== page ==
Cinnamon is a highly delicious spice.
It has been prized for its medicinal properties for thousands of years.
Modern science has now confirmed what people have known for ages.
Here are 10 health benefits of cinnamon that are supported by scientific research.
1. Cinnamon Is High in a Substance With Powerful Medicinal Properties
Cinnamon is a spice that is made from the inner bark of trees scientifically known as Cinnamomum.
It has been used as an ingredient throughout history, dating back as far as Ancient Egypt. It used to be rare and valuable and was regarded as a gift fit for kings.
These days, cinnamon is cheap, available in every supermarket and found as an ingredient in various foods and recipes.
There are two main types of cinnamon:
Ceylon cinnamon: Also known as "true" cinnamon.
Cassia cinnamon: The more common variety today and what people generally refer to as "cinnamon."
Cinnamon is made by cutting the stems of cinnamon trees. The inner bark is then extracted and the woody parts removed.
When it dries, it forms strips that curl into rolls, called cinnamon sticks. These sticks can be ground to form cinnamon powder.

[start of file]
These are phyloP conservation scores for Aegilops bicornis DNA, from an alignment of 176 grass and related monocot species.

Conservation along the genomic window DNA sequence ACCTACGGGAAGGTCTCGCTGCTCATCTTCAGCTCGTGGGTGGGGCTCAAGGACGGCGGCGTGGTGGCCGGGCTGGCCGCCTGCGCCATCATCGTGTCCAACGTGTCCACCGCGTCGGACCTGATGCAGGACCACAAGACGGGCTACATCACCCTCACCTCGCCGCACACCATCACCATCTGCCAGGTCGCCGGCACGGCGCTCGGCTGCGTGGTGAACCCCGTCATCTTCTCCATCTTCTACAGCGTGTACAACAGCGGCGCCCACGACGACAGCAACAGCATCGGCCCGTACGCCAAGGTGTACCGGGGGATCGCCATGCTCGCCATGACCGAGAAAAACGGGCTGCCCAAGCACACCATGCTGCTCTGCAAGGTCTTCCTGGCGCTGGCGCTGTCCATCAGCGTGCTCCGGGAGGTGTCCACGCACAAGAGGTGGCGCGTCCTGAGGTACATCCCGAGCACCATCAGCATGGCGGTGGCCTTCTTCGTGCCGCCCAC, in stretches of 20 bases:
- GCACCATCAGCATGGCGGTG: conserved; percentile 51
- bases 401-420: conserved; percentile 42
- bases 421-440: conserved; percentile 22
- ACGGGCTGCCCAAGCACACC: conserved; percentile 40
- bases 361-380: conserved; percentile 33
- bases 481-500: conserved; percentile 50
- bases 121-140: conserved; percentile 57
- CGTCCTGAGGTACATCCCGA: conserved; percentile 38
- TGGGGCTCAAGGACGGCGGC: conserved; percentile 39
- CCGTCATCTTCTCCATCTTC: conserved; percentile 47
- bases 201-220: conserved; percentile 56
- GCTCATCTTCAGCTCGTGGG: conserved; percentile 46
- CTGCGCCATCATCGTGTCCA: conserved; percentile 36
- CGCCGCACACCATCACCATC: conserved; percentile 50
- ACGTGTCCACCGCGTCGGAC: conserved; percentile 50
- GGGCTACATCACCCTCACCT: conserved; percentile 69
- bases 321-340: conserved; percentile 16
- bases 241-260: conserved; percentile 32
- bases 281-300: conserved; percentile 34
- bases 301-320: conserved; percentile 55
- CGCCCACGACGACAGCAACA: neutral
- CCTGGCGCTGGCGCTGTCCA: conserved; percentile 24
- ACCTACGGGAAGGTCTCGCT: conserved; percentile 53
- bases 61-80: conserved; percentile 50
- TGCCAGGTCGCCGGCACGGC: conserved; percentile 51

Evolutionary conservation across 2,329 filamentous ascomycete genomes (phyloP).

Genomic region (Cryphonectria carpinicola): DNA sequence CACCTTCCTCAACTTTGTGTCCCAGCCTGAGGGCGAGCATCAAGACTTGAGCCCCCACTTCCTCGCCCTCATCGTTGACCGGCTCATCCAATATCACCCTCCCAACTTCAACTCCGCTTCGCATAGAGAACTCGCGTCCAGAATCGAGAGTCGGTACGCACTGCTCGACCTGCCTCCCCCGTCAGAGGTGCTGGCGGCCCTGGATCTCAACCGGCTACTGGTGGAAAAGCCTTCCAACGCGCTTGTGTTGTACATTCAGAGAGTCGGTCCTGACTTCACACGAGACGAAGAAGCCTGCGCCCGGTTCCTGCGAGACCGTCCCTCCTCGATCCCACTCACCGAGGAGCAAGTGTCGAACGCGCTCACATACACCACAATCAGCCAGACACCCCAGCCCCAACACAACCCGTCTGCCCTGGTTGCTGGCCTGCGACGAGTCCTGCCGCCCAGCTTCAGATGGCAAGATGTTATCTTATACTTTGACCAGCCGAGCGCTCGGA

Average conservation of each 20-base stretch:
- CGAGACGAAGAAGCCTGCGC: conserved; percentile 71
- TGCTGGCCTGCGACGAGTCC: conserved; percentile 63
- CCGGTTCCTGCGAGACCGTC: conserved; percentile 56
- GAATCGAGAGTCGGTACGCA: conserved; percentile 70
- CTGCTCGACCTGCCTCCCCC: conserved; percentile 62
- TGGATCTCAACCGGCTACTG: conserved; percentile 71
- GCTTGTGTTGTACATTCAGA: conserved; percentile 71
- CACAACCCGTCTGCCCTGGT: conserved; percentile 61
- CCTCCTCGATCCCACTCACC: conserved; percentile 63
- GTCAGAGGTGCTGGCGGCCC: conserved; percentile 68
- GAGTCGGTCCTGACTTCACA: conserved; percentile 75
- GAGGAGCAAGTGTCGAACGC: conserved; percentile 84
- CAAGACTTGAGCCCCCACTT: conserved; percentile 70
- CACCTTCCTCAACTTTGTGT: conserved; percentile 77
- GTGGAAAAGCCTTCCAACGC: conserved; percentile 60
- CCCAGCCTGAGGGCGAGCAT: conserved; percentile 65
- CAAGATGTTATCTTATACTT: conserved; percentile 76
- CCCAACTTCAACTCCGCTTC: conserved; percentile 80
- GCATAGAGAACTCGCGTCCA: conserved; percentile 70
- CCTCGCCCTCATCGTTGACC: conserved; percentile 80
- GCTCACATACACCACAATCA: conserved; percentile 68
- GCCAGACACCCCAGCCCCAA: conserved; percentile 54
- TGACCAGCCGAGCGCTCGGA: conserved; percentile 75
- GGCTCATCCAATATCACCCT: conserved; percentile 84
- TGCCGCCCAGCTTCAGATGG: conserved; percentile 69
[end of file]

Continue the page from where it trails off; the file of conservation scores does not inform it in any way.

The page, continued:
The distinct smell and flavor of cinnamon are due to the oily part, which is very high in the compound cinnamaldehyde.
Scientists believe that this compound is responsible for most of cinnamon's powerful effects on health and metabolism.
2. Cinnamon Is Loaded With Antioxidants
Antioxidants protect your body from oxidative damage caused by free radicals.
Cinnamon is loaded with powerful antioxidants, such as polyphenols.
In a study that compared the antioxidant activity of 26 spices, cinnamon wound up as the clear winner, even outranking "superfoods" like garlic and oregano.
In fact, it is so powerful that cinnamon can be used as a natural food preservative.
3. Cinnamon Has Anti-Inflammatory Properties
Inflammation is incredibly important.
It helps your body fight infections and repair tissue damage.
However, inflammation can become a problem when it’s chronic and directed against your body's own tissues.
Cinnamon may be useful in this regard. Studies show that this spice and its antioxidants have potent anti-inflammatory properties.